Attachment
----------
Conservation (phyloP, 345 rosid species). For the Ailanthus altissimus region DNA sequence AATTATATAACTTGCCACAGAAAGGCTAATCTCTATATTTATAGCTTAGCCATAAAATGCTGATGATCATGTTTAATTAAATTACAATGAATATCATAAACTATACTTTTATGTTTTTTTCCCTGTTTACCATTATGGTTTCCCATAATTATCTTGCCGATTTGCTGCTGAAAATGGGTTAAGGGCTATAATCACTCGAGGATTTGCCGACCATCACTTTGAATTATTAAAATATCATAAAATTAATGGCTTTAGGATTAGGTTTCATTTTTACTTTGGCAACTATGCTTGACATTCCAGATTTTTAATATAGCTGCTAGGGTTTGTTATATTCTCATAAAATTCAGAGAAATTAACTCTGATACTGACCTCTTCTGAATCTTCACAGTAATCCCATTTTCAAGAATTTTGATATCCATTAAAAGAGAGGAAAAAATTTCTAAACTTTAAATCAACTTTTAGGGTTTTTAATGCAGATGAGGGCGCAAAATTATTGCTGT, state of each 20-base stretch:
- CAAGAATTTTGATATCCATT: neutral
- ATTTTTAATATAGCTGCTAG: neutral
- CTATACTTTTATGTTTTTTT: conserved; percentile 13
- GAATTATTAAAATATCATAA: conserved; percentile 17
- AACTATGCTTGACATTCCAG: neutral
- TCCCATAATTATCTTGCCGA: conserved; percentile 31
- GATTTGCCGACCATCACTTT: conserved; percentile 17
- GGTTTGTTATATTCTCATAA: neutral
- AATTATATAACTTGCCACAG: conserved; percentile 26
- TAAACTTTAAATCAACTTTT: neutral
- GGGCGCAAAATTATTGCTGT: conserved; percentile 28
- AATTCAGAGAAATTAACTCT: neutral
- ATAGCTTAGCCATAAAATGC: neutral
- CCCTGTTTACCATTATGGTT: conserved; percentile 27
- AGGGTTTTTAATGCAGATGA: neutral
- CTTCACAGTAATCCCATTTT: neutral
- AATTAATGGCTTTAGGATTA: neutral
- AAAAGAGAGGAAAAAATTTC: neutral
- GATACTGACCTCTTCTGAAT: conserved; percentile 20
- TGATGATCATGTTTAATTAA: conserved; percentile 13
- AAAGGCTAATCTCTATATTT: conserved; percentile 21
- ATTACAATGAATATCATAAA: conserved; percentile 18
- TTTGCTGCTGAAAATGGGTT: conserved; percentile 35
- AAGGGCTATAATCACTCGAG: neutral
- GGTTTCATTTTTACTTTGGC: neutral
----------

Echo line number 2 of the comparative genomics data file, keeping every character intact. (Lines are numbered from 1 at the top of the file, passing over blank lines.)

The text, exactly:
- CAAGAATTTTGATATCCATT: neutral